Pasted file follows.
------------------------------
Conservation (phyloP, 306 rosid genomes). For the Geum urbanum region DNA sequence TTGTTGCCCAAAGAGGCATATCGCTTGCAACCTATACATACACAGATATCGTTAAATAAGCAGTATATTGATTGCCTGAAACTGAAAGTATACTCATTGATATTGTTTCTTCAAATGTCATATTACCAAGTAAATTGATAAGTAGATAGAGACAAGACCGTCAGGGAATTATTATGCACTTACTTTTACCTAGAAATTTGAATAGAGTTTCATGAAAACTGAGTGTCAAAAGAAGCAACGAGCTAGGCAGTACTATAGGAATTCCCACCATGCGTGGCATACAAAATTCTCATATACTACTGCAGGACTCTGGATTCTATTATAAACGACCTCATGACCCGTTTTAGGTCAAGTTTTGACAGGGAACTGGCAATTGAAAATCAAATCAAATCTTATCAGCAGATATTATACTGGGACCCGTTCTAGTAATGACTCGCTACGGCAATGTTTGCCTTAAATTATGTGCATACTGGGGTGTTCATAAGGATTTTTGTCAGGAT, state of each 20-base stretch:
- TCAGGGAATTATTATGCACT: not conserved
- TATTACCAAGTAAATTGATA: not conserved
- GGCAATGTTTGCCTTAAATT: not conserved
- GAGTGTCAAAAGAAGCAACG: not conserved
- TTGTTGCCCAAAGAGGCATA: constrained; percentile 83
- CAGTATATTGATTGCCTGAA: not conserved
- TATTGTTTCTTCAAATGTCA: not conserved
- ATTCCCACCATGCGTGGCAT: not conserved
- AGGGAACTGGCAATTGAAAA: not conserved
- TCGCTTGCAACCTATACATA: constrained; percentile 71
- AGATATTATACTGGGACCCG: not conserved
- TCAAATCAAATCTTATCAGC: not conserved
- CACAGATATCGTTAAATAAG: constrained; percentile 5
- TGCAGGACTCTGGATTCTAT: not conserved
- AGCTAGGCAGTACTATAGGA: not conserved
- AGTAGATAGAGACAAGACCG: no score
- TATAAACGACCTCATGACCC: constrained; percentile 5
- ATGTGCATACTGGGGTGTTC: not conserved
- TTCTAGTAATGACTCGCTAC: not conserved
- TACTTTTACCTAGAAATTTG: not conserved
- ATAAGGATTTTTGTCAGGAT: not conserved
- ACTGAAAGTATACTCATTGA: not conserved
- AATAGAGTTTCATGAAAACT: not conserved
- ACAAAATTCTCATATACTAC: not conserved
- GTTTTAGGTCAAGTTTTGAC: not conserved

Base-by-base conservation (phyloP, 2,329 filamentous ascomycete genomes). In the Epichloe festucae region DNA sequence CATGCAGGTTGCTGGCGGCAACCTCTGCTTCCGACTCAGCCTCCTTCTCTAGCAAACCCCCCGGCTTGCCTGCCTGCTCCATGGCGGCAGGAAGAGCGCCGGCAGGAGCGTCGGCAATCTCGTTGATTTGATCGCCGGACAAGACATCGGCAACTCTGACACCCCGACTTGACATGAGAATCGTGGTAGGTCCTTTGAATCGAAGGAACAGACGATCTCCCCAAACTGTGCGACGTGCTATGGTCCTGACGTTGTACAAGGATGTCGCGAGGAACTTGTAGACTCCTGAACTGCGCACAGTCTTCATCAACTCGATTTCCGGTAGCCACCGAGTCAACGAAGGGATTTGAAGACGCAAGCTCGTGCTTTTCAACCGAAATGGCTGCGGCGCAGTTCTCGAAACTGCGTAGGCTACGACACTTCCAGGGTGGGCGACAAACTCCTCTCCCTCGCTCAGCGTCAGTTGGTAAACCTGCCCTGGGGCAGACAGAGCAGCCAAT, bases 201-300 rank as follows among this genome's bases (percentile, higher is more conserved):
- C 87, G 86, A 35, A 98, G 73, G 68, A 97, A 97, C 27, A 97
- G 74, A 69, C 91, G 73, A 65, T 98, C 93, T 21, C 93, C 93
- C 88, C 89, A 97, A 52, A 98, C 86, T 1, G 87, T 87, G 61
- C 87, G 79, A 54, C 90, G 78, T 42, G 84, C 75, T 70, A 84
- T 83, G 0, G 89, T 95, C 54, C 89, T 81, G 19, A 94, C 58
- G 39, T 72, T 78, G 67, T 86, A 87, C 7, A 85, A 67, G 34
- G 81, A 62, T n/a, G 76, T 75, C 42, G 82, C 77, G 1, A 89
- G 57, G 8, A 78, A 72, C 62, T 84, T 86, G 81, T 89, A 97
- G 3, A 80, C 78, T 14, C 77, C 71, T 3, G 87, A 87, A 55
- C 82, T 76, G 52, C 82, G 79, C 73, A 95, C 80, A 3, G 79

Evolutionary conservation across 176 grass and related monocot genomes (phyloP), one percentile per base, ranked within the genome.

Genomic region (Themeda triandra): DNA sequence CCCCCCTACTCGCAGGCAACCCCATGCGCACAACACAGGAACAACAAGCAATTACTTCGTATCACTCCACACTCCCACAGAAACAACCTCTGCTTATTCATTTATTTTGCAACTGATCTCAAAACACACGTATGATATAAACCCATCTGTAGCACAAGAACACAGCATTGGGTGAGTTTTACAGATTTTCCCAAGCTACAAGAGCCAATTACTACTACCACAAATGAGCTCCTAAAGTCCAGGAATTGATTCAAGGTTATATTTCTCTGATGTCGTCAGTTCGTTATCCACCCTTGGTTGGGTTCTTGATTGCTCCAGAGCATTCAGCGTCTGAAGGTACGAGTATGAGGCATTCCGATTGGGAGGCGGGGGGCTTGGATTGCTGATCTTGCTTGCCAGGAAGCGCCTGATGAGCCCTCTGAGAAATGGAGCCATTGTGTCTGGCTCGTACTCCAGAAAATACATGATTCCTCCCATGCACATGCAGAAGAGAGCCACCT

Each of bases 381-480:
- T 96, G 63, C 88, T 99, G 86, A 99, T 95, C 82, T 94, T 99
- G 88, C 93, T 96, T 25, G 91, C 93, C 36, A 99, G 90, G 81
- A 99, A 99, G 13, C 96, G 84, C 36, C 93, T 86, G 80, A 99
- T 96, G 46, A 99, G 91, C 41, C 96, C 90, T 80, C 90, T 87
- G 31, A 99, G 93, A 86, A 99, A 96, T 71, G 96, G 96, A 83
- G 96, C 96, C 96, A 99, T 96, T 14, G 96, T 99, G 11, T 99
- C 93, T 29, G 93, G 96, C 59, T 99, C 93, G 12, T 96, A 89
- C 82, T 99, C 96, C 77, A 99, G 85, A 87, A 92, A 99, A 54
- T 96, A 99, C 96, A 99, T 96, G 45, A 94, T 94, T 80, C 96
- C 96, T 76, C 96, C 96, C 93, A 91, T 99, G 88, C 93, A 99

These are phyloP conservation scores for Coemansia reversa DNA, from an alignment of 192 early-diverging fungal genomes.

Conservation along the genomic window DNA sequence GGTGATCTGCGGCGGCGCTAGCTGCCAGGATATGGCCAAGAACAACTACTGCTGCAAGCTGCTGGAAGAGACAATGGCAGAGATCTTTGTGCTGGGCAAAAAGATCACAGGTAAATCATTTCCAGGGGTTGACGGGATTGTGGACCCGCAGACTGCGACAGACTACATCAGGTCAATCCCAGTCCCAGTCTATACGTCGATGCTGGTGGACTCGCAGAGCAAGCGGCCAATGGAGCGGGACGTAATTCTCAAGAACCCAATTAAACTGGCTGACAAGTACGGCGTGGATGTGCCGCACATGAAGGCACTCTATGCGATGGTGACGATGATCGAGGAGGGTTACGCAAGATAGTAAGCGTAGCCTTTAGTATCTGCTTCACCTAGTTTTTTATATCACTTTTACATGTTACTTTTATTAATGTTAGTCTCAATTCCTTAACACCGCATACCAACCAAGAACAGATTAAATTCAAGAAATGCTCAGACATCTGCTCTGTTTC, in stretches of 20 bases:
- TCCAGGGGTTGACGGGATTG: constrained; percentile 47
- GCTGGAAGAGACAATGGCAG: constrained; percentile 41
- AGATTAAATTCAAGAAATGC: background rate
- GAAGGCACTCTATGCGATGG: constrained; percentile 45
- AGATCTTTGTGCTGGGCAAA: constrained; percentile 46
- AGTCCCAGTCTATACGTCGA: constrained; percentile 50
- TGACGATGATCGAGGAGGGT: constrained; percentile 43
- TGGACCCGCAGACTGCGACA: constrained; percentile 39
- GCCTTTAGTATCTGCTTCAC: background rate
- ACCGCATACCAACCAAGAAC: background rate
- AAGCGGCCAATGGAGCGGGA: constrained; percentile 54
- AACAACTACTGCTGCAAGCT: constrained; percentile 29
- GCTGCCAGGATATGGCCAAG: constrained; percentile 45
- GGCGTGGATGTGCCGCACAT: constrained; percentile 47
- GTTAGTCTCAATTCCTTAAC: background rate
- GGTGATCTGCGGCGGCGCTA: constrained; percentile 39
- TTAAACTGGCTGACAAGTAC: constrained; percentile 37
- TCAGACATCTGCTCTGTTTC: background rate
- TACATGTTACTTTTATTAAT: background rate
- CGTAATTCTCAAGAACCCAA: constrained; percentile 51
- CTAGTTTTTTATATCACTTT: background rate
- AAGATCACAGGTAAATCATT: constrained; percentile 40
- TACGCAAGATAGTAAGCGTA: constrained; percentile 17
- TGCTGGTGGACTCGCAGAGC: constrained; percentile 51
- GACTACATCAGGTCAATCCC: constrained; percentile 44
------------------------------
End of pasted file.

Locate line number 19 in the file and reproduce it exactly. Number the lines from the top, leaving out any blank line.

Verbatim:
- ATGTGCATACTGGGGTGTTC: not conserved